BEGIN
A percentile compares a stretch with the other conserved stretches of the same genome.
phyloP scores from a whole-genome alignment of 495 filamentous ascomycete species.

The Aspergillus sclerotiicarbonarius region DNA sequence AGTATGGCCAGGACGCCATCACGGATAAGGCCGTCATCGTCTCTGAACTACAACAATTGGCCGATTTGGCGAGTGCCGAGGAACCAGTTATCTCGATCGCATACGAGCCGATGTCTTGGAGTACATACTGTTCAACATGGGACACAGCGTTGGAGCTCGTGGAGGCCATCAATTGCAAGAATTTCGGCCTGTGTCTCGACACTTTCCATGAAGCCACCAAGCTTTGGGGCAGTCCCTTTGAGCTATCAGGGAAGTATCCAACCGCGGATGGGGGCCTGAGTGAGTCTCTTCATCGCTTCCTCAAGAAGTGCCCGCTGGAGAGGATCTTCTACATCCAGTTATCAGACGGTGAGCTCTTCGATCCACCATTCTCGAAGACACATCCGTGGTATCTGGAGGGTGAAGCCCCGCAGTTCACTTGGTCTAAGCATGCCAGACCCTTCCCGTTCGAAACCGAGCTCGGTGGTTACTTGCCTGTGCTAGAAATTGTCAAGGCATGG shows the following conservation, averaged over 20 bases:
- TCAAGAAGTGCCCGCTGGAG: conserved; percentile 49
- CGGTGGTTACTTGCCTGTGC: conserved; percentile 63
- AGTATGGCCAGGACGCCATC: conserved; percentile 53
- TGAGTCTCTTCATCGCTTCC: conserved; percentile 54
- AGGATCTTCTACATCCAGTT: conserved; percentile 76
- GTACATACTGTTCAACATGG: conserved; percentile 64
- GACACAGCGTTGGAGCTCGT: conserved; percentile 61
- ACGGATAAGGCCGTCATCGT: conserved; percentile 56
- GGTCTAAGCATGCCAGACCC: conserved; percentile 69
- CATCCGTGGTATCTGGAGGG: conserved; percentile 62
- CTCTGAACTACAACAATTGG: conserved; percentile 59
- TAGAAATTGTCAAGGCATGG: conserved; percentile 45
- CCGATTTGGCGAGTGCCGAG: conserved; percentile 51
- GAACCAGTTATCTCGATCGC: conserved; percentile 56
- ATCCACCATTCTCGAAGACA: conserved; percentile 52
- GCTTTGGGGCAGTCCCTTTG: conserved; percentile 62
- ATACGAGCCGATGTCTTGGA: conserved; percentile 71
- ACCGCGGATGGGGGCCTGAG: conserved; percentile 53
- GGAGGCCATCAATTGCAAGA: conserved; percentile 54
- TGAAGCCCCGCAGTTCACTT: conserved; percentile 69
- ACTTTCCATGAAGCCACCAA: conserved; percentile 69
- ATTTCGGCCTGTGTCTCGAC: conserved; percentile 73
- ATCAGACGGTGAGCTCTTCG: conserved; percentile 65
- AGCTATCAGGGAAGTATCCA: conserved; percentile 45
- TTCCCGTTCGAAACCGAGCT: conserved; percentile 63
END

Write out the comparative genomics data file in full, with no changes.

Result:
A percentile compares a stretch with the other conserved stretches of the same genome.
phyloP scores from a whole-genome alignment of 495 filamentous ascomycete species.

The Aspergillus sclerotiicarbonarius region DNA sequence AGTATGGCCAGGACGCCATCACGGATAAGGCCGTCATCGTCTCTGAACTACAACAATTGGCCGATTTGGCGAGTGCCGAGGAACCAGTTATCTCGATCGCATACGAGCCGATGTCTTGGAGTACATACTGTTCAACATGGGACACAGCGTTGGAGCTCGTGGAGGCCATCAATTGCAAGAATTTCGGCCTGTGTCTCGACACTTTCCATGAAGCCACCAAGCTTTGGGGCAGTCCCTTTGAGCTATCAGGGAAGTATCCAACCGCGGATGGGGGCCTGAGTGAGTCTCTTCATCGCTTCCTCAAGAAGTGCCCGCTGGAGAGGATCTTCTACATCCAGTTATCAGACGGTGAGCTCTTCGATCCACCATTCTCGAAGACACATCCGTGGTATCTGGAGGGTGAAGCCCCGCAGTTCACTTGGTCTAAGCATGCCAGACCCTTCCCGTTCGAAACCGAGCTCGGTGGTTACTTGCCTGTGCTAGAAATTGTCAAGGCATGG shows the following conservation, averaged over 20 bases:
- TCAAGAAGTGCCCGCTGGAG: conserved; percentile 49
- CGGTGGTTACTTGCCTGTGC: conserved; percentile 63
- AGTATGGCCAGGACGCCATC: conserved; percentile 53
- TGAGTCTCTTCATCGCTTCC: conserved; percentile 54
- AGGATCTTCTACATCCAGTT: conserved; percentile 76
- GTACATACTGTTCAACATGG: conserved; percentile 64
- GACACAGCGTTGGAGCTCGT: conserved; percentile 61
- ACGGATAAGGCCGTCATCGT: conserved; percentile 56
- GGTCTAAGCATGCCAGACCC: conserved; percentile 69
- CATCCGTGGTATCTGGAGGG: conserved; percentile 62
- CTCTGAACTACAACAATTGG: conserved; percentile 59
- TAGAAATTGTCAAGGCATGG: conserved; percentile 45
- CCGATTTGGCGAGTGCCGAG: conserved; percentile 51
- GAACCAGTTATCTCGATCGC: conserved; percentile 56
- ATCCACCATTCTCGAAGACA: conserved; percentile 52
- GCTTTGGGGCAGTCCCTTTG: conserved; percentile 62
- ATACGAGCCGATGTCTTGGA: conserved; percentile 71
- ACCGCGGATGGGGGCCTGAG: conserved; percentile 53
- GGAGGCCATCAATTGCAAGA: conserved; percentile 54
- TGAAGCCCCGCAGTTCACTT: conserved; percentile 69
- ACTTTCCATGAAGCCACCAA: conserved; percentile 69
- ATTTCGGCCTGTGTCTCGAC: conserved; percentile 73
- ATCAGACGGTGAGCTCTTCG: conserved; percentile 65
- AGCTATCAGGGAAGTATCCA: conserved; percentile 45
- TTCCCGTTCGAAACCGAGCT: conserved; percentile 63